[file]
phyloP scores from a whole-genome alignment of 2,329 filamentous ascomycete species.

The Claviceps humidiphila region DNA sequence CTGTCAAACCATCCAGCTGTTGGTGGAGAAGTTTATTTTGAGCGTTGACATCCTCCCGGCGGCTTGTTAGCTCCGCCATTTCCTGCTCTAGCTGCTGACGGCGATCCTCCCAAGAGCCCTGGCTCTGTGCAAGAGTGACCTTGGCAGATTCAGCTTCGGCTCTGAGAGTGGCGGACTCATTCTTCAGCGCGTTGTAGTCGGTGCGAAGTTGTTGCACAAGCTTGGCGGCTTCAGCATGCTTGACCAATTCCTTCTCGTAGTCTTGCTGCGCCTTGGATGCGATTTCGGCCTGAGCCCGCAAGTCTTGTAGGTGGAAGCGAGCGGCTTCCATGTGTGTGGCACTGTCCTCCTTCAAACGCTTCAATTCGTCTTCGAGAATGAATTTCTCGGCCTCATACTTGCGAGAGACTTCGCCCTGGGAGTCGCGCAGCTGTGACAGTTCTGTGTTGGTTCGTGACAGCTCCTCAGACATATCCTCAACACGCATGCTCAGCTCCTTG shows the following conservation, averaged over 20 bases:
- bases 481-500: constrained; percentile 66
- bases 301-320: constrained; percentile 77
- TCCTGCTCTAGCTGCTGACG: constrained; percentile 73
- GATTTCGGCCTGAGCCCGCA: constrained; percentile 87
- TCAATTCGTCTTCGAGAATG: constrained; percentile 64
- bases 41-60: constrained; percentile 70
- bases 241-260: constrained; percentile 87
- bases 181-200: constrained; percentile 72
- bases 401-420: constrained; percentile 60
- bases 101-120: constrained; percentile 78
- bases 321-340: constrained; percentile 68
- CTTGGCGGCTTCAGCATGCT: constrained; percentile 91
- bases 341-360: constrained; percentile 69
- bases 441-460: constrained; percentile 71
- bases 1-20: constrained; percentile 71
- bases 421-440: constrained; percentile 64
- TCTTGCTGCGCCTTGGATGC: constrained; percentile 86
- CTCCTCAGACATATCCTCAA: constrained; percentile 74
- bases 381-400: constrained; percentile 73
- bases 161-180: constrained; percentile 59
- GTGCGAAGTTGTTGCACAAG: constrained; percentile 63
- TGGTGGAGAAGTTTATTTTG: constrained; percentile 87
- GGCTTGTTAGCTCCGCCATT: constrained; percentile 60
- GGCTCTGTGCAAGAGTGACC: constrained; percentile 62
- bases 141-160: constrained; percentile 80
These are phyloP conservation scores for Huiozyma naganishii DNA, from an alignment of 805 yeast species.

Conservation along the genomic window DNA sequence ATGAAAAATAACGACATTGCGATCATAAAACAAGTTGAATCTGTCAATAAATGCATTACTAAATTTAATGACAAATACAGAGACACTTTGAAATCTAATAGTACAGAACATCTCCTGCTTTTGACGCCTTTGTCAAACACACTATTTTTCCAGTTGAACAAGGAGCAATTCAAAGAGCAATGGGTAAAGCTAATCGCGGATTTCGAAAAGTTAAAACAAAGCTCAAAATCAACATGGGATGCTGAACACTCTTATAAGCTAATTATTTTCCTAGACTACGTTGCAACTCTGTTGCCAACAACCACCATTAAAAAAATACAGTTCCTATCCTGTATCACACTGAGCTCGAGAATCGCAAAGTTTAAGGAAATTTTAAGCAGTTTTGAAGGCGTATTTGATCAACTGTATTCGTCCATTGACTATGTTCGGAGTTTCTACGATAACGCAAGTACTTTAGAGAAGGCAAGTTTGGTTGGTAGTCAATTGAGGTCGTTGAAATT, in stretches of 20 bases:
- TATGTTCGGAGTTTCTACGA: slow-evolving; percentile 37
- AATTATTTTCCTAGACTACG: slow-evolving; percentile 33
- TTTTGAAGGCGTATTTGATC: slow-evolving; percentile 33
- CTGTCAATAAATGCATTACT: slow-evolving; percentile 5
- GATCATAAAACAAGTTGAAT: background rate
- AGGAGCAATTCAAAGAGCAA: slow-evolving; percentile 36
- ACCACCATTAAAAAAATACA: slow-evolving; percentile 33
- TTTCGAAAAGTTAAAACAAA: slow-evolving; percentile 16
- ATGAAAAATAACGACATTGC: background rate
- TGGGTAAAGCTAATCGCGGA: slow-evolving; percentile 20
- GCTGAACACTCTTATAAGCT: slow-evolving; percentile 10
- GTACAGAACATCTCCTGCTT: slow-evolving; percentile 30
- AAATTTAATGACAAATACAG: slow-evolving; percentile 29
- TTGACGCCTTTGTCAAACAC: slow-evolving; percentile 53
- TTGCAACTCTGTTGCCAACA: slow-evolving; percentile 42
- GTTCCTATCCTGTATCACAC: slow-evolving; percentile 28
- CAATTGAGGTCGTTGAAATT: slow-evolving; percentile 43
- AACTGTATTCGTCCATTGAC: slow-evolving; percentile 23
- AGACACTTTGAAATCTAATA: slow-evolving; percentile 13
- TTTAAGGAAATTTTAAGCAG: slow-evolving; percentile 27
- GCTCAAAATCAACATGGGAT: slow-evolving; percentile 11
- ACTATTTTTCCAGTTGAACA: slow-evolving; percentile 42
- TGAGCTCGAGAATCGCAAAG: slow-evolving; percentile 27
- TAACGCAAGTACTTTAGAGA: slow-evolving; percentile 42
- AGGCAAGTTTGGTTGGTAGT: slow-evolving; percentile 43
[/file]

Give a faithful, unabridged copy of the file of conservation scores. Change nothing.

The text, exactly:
phyloP scores from a whole-genome alignment of 2,329 filamentous ascomycete species.

The Claviceps humidiphila region DNA sequence CTGTCAAACCATCCAGCTGTTGGTGGAGAAGTTTATTTTGAGCGTTGACATCCTCCCGGCGGCTTGTTAGCTCCGCCATTTCCTGCTCTAGCTGCTGACGGCGATCCTCCCAAGAGCCCTGGCTCTGTGCAAGAGTGACCTTGGCAGATTCAGCTTCGGCTCTGAGAGTGGCGGACTCATTCTTCAGCGCGTTGTAGTCGGTGCGAAGTTGTTGCACAAGCTTGGCGGCTTCAGCATGCTTGACCAATTCCTTCTCGTAGTCTTGCTGCGCCTTGGATGCGATTTCGGCCTGAGCCCGCAAGTCTTGTAGGTGGAAGCGAGCGGCTTCCATGTGTGTGGCACTGTCCTCCTTCAAACGCTTCAATTCGTCTTCGAGAATGAATTTCTCGGCCTCATACTTGCGAGAGACTTCGCCCTGGGAGTCGCGCAGCTGTGACAGTTCTGTGTTGGTTCGTGACAGCTCCTCAGACATATCCTCAACACGCATGCTCAGCTCCTTG shows the following conservation, averaged over 20 bases:
- bases 481-500: constrained; percentile 66
- bases 301-320: constrained; percentile 77
- TCCTGCTCTAGCTGCTGACG: constrained; percentile 73
- GATTTCGGCCTGAGCCCGCA: constrained; percentile 87
- TCAATTCGTCTTCGAGAATG: constrained; percentile 64
- bases 41-60: constrained; percentile 70
- bases 241-260: constrained; percentile 87
- bases 181-200: constrained; percentile 72
- bases 401-420: constrained; percentile 60
- bases 101-120: constrained; percentile 78
- bases 321-340: constrained; percentile 68
- CTTGGCGGCTTCAGCATGCT: constrained; percentile 91
- bases 341-360: constrained; percentile 69
- bases 441-460: constrained; percentile 71
- bases 1-20: constrained; percentile 71
- bases 421-440: constrained; percentile 64
- TCTTGCTGCGCCTTGGATGC: constrained; percentile 86
- CTCCTCAGACATATCCTCAA: constrained; percentile 74
- bases 381-400: constrained; percentile 73
- bases 161-180: constrained; percentile 59
- GTGCGAAGTTGTTGCACAAG: constrained; percentile 63
- TGGTGGAGAAGTTTATTTTG: constrained; percentile 87
- GGCTTGTTAGCTCCGCCATT: constrained; percentile 60
- GGCTCTGTGCAAGAGTGACC: constrained; percentile 62
- bases 141-160: constrained; percentile 80
These are phyloP conservation scores for Huiozyma naganishii DNA, from an alignment of 805 yeast species.

Conservation along the genomic window DNA sequence ATGAAAAATAACGACATTGCGATCATAAAACAAGTTGAATCTGTCAATAAATGCATTACTAAATTTAATGACAAATACAGAGACACTTTGAAATCTAATAGTACAGAACATCTCCTGCTTTTGACGCCTTTGTCAAACACACTATTTTTCCAGTTGAACAAGGAGCAATTCAAAGAGCAATGGGTAAAGCTAATCGCGGATTTCGAAAAGTTAAAACAAAGCTCAAAATCAACATGGGATGCTGAACACTCTTATAAGCTAATTATTTTCCTAGACTACGTTGCAACTCTGTTGCCAACAACCACCATTAAAAAAATACAGTTCCTATCCTGTATCACACTGAGCTCGAGAATCGCAAAGTTTAAGGAAATTTTAAGCAGTTTTGAAGGCGTATTTGATCAACTGTATTCGTCCATTGACTATGTTCGGAGTTTCTACGATAACGCAAGTACTTTAGAGAAGGCAAGTTTGGTTGGTAGTCAATTGAGGTCGTTGAAATT, in stretches of 20 bases:
- TATGTTCGGAGTTTCTACGA: slow-evolving; percentile 37
- AATTATTTTCCTAGACTACG: slow-evolving; percentile 33
- TTTTGAAGGCGTATTTGATC: slow-evolving; percentile 33
- CTGTCAATAAATGCATTACT: slow-evolving; percentile 5
- GATCATAAAACAAGTTGAAT: background rate
- AGGAGCAATTCAAAGAGCAA: slow-evolving; percentile 36
- ACCACCATTAAAAAAATACA: slow-evolving; percentile 33
- TTTCGAAAAGTTAAAACAAA: slow-evolving; percentile 16
- ATGAAAAATAACGACATTGC: background rate
- TGGGTAAAGCTAATCGCGGA: slow-evolving; percentile 20
- GCTGAACACTCTTATAAGCT: slow-evolving; percentile 10
- GTACAGAACATCTCCTGCTT: slow-evolving; percentile 30
- AAATTTAATGACAAATACAG: slow-evolving; percentile 29
- TTGACGCCTTTGTCAAACAC: slow-evolving; percentile 53
- TTGCAACTCTGTTGCCAACA: slow-evolving; percentile 42
- GTTCCTATCCTGTATCACAC: slow-evolving; percentile 28
- CAATTGAGGTCGTTGAAATT: slow-evolving; percentile 43
- AACTGTATTCGTCCATTGAC: slow-evolving; percentile 23
- AGACACTTTGAAATCTAATA: slow-evolving; percentile 13
- TTTAAGGAAATTTTAAGCAG: slow-evolving; percentile 27
- GCTCAAAATCAACATGGGAT: slow-evolving; percentile 11
- ACTATTTTTCCAGTTGAACA: slow-evolving; percentile 42
- TGAGCTCGAGAATCGCAAAG: slow-evolving; percentile 27
- TAACGCAAGTACTTTAGAGA: slow-evolving; percentile 42
- AGGCAAGTTTGGTTGGTAGT: slow-evolving; percentile 43